Molecular Monday: Oxidation, Part One

With this new Molecular Mondays series, I’m challenging myself to dive into the world of chemistry. As a science fiction writer, I really should know this stuff. Just because I had some bad experiences in high school chemistry class doesn’t mean I can keep avoiding the subject forever.

I have long suspected (and now know for certain) that my biggest problem with chemistry is that I don’t understand oxidation. In school, the concept was explained in a dreadfully confusing way. As I recall, I was told that oxidation has nothing to do with oxygen, and then I was given examples of how the process works, all of which involved oxygen.

So before I go any further with chemistry, I need to get this straightened out.

At this point in my research, I can say that the name oxidation is slightly misleading, as is the name of oxidation’s counterpart chemical process: reduction.

  • Oxidation: an atom (like iron) loses electrons to another atom (like oxygen).
  • Reduction: an atom (like oxygen) gains electrons from another atom (like iron).
  • Redox: since oxidation and reduction always occur together, redox refers to this chemical reaction in its entirety.

Scientists sometimes name newly discovered phenomena before they are fully understood. By the time a phenomenon can be better explained, it’s often too late to change the name. Thus, reduction means gaining electrons and oxidation does not necessarily have anything to do with oxygen.

It seems that the first time oxidation was studied scientifically, oxygen was the main culprit. When oxygen bonds with other atoms, it sort of hogs electrons.

Ap03 Greedy Oxygen

So because of its particular greed for electrons, oxygen does a whole lot of oxidizing. But we now know oxygen is by no means the only element that does so.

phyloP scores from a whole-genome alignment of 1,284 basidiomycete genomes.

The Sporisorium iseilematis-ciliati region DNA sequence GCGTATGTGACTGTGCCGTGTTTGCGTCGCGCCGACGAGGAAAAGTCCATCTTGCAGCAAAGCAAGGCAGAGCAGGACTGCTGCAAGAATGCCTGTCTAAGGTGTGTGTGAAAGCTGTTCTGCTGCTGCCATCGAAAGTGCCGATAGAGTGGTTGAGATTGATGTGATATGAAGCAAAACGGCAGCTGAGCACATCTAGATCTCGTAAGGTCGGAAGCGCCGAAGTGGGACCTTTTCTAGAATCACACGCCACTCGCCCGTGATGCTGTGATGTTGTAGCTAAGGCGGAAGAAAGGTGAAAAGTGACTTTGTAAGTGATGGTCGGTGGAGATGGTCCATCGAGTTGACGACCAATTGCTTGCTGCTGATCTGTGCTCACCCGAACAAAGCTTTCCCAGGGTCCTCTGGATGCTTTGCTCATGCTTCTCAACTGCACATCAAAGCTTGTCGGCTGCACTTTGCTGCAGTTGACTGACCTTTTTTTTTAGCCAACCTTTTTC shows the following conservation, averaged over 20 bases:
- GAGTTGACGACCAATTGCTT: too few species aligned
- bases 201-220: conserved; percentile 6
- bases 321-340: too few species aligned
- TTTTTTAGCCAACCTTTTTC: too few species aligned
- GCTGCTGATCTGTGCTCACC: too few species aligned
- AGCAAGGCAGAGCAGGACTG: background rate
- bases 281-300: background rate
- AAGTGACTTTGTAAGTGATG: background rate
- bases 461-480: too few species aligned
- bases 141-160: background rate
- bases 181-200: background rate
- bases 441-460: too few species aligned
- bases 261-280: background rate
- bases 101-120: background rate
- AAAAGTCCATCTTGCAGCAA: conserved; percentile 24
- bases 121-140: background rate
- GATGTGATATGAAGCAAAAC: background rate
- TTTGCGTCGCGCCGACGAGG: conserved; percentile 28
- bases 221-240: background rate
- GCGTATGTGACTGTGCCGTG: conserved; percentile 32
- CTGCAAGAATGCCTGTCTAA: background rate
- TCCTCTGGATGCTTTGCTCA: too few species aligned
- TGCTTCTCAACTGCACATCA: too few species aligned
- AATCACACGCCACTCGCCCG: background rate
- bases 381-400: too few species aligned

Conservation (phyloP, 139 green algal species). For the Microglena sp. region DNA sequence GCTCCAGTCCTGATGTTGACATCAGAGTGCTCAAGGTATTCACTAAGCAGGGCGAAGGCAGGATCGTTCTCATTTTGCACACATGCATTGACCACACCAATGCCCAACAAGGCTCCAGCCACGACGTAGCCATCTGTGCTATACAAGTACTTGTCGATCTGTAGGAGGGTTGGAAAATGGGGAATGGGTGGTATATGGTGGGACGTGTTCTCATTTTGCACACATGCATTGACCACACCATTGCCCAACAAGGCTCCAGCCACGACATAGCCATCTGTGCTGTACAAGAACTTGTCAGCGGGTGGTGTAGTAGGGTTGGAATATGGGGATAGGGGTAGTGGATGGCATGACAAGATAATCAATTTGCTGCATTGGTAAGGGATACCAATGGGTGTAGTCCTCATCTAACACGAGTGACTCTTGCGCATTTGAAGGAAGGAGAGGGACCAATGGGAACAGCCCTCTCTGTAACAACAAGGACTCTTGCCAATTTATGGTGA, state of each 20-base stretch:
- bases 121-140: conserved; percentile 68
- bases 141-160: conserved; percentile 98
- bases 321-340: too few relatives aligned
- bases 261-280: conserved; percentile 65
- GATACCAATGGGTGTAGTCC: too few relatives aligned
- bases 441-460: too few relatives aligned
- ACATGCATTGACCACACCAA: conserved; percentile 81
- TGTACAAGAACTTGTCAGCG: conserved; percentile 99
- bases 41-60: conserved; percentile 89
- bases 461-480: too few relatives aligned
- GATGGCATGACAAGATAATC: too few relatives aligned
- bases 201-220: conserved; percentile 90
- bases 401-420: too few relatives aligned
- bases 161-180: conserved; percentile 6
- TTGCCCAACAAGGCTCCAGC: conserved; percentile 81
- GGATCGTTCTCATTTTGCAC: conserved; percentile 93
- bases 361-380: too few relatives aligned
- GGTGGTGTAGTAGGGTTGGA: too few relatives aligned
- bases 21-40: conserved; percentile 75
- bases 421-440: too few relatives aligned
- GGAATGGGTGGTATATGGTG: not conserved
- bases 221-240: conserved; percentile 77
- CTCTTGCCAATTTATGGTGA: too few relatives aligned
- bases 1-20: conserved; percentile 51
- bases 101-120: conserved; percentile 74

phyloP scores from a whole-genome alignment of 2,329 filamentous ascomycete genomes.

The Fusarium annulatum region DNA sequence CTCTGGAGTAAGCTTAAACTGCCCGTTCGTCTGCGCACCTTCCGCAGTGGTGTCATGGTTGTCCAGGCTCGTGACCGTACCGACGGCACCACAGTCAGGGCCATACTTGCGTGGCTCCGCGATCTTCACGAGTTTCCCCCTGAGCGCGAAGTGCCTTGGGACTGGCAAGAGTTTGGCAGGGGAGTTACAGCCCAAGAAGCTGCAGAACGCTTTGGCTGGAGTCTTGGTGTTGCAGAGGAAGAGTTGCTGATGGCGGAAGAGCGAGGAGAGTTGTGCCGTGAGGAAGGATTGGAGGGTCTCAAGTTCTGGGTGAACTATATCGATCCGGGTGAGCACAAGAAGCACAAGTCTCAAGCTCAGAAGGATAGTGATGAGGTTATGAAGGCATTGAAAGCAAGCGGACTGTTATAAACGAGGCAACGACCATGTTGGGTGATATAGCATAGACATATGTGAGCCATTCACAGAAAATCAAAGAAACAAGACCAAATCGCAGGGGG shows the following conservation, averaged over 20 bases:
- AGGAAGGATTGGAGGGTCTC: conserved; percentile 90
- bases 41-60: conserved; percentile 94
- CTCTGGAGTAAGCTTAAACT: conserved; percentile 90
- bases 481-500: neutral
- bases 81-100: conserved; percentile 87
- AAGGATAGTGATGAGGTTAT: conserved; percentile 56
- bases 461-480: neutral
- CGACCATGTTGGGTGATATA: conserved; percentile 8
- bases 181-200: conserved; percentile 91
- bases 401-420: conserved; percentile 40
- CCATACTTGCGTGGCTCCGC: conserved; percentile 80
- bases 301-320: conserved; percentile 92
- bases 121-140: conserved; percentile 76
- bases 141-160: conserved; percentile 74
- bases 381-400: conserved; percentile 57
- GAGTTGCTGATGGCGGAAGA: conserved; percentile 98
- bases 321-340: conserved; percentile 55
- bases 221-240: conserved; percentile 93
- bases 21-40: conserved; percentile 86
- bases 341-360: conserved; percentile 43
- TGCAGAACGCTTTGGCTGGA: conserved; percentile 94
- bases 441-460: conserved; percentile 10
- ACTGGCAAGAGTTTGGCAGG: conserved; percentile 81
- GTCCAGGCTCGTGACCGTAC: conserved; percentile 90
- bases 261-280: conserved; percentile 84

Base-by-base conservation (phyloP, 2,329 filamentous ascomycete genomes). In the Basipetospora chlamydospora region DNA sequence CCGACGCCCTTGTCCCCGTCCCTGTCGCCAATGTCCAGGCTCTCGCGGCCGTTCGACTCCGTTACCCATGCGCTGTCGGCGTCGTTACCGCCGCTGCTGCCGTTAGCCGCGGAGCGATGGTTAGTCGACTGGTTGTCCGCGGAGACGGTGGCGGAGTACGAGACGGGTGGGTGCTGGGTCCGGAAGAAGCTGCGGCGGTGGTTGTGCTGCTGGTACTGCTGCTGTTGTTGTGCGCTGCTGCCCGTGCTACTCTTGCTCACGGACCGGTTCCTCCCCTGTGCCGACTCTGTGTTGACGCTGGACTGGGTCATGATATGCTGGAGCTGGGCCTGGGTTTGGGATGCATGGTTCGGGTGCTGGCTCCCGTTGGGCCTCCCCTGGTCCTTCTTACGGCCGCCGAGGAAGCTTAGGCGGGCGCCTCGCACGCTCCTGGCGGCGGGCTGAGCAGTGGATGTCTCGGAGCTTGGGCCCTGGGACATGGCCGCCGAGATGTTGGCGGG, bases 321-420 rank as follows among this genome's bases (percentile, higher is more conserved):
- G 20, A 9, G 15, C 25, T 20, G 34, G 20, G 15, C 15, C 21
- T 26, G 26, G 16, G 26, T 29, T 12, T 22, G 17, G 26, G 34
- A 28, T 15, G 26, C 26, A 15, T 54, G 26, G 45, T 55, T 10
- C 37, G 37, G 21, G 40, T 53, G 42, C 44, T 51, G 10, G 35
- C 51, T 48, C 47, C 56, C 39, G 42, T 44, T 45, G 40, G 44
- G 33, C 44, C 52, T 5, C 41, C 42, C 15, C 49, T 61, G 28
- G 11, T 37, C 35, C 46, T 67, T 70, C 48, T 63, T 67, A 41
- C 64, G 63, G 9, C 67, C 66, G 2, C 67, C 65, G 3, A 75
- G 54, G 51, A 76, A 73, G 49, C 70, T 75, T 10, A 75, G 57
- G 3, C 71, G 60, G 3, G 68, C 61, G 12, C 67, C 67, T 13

The next few editions of Molecular Mondays will continue to focus on oxidation—or rather, redox reactions as a whole. I’ll try my best to keep you updated on how my studies are progressing. Any advice, insight, or encouragement would be greatly appreciated.

P.S.: One of the best chemistry resources I’ve found so far is the YouTube series Crash Course: Chemistry with Hank Green (the guy from Sci Show). Hank has done a great job getting me started on this subject.

If you’d rather learn about something else, there are plenty of other Crash Course series available on YouTube, such as Crash Course: World History and World History 2.

7 Responses to Molecular Monday: Oxidation, Part One

  1. Spacerguy says:

    Chemists do thrive on logic don’t they? I can visualize one now revelling in the quest for knowledge as he tries to identity the truth value about chemical elements and their compounds. If only they had the use of the USS Enterprise’s sickbay….

    Liked by 1 person

  2. Sue Archer says:

    The brothers Green are frankly awesome, I wish I had more time to much their podcasts. And I’m really looking forward to this, because I gave up on high school chemistry too.

    Liked by 1 person

  3. […] and molecules that make up our universe, both in reality and in science fiction. Today, we’re continuing our investigation of oxidation-reduction reactions by taking a closer look […]

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  4. […] the last two Molecular Monday posts, we looked at the relationship between oxidation and reduction (Oxidation, Part 1) and the purpose of oxidation states (Oxidation, Part 2). Today, we turn our attention […]

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